Anne Hepfer is an internationally renowned interior designer best known for her sophisticated palette and mastery of color in traditional and contemporary homes. Named “Designer of the Year,” in 2021 by House & Home, her work has appeared in a variety of top publications including House Beautiful, Architectural Digest, and The Wall Street Journal. Based in Toronto, her projects span a variety of regions and locales throughout the US and Canada. “Cities, countryside, lakes, mountains, you name it,” the interior designer says.
I recently spoke with Hepfer about her process, how she got her start, current design trends, her new book and so much more.
When did you realize you wanted to become an interior designer?
My mother was passionate about interior design and my father was involved in experiential marketing and events. I assumed I’d follow my dad’s path into marketing, but after a few years with an agency, I realized my creativity was best suited to the design world.
How did you get your start?
After completing my Associate’s Degree in Design at Parsons, I took a position with Daniel Romualdez, the architect and designer behind the homes of style icons Aerin Lauder and Tory Burch. So that was a pretty incredible learning experience.
How would you describe your style?
Fearless, colorful, and classic.
What’s your secret design sauce?
I’m obsessive about color and will go to great lengths to find just the right hue. I once ran around London with paint swatches trying to find a match for an electric ultramarine blue I’d seen so I could recreate the look back home. I still have that blue door today!
What’s the first thing you do when you start working with a new client?
We’ve developed an exclusive questionnaire that really gets to the heart of what people like, how they live, and how they want to feel in their homes. You wouldn’t think things like favorite fragrances, cars, and cities would influence a design scheme, but those preferences give me valuable insight.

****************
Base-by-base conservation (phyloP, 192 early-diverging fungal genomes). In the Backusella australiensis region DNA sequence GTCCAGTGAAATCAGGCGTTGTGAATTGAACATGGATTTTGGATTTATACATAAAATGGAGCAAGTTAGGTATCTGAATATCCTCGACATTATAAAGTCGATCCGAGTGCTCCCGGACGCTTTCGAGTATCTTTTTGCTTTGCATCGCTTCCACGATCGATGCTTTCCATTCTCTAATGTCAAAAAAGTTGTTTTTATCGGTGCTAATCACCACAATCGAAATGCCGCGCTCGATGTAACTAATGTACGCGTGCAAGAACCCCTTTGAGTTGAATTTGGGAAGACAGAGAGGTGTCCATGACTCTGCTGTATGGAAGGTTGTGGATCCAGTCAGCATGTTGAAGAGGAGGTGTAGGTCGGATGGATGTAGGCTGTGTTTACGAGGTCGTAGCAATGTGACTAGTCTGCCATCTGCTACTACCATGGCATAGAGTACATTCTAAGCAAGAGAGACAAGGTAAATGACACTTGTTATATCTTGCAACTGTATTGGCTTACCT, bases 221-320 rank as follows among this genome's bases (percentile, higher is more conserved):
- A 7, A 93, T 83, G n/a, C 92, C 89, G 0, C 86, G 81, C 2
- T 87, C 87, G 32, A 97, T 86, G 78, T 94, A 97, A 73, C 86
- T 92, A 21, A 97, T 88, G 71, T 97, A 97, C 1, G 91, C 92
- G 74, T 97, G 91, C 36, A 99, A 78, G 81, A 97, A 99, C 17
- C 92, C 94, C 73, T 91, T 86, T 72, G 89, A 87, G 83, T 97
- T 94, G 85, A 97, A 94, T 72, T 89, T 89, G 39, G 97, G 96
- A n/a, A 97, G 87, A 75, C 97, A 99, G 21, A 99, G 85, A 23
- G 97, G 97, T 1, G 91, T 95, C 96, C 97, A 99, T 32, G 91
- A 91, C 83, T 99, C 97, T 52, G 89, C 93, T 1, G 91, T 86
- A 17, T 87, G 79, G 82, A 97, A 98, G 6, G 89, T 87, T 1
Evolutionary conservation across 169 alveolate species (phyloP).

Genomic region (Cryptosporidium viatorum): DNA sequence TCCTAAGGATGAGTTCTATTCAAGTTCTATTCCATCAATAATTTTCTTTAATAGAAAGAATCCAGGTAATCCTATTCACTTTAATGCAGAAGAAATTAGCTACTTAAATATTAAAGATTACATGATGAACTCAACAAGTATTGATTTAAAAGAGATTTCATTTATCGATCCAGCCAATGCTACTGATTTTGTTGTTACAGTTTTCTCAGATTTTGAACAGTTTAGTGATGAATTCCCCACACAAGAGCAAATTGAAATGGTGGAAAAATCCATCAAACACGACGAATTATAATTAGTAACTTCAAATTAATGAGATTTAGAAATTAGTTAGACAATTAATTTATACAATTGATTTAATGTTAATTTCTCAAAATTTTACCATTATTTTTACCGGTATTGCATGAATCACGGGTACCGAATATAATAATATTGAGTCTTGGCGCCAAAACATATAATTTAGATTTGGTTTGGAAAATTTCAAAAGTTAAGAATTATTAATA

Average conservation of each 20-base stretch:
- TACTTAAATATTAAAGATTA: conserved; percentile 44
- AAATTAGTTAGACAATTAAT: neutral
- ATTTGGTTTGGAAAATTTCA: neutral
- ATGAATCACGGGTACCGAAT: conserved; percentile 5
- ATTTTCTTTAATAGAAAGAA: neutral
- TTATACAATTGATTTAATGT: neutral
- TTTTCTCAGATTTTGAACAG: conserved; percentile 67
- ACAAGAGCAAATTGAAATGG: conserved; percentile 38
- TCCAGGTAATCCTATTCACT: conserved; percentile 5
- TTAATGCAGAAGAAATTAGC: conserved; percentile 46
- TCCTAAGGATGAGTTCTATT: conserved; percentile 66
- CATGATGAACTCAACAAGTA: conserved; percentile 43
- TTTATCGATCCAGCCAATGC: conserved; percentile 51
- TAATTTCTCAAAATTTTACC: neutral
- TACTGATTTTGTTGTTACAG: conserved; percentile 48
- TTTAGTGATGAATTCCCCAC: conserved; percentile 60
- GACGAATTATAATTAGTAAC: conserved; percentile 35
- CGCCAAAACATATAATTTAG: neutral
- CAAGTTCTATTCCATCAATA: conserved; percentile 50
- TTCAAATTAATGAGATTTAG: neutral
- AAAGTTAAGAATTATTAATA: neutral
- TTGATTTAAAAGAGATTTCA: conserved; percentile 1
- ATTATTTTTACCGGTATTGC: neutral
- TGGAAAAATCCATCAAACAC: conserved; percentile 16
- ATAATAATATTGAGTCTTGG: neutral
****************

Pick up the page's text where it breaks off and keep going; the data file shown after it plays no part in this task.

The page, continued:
What interior design trends or aesthetics are your favorites?
I wouldn’t say it’s a trend, but I have an old-school decorator streak, influenced by the likes of Billy Baldwin and Sister Parish, and I love to incorporate decorative trims, tapes, and tassels in a way that’s fresh and modern.
What trends are your least favorite?
Shiny textiles, themed rooms, poor quality— anything that feels forced and inauthentic is a turn-off for me.
How do you think outside the box when it comes to design?
I’ve never stepped inside the box in the first place! My projects are driven entirely by my clients, so there’s no formula or specific aesthetic I strive for. When I’m able to genuinely understand someone and their needs, that’s when the magic happens and we create something original together.
What have been your biggest design challenges?
These days, timing is the biggest challenge, as my industry peers can attest. With so many supply chain issues at play, it’s difficult to nail down a timeline or schedule on builds and product deliveries. We can source and purchase all day, but finalizing install dates is the most daunting obstacle we face.
What’s a project you’ve worked on that you’re incredibly proud of?
The rebuild of my family’s cottage in the Muskoka region of Ontario. It was a true labor of love, and though I designed it just for us, it’s been rewarding to see the kind of reaction it’s gotten, from global magazine covers to lovely comments on Instagram.
Tell me about your new book.
It’s called MOOD because I realized that for me and my clients, good design is about evoking a feeling. So the book is organized by all the key emotions I think we want to feel at home: happy, relaxed, energized, tranquil, sexy, cozy, and nostalgic. Mixed in with my design projects are recipes, travel memories, and even playlists, so it’s really a journey through my process and the things I hold dear.
What was the process like of writing it and choosing the projects to include?
It was a dream many years in the making! The pandemic’s silver lining was allowing myself to slow down and take some time to conceptualize this passion project. It turned out even better than I’d hoped, and I can’t wait for everyone to enjoy it when it hits shelves.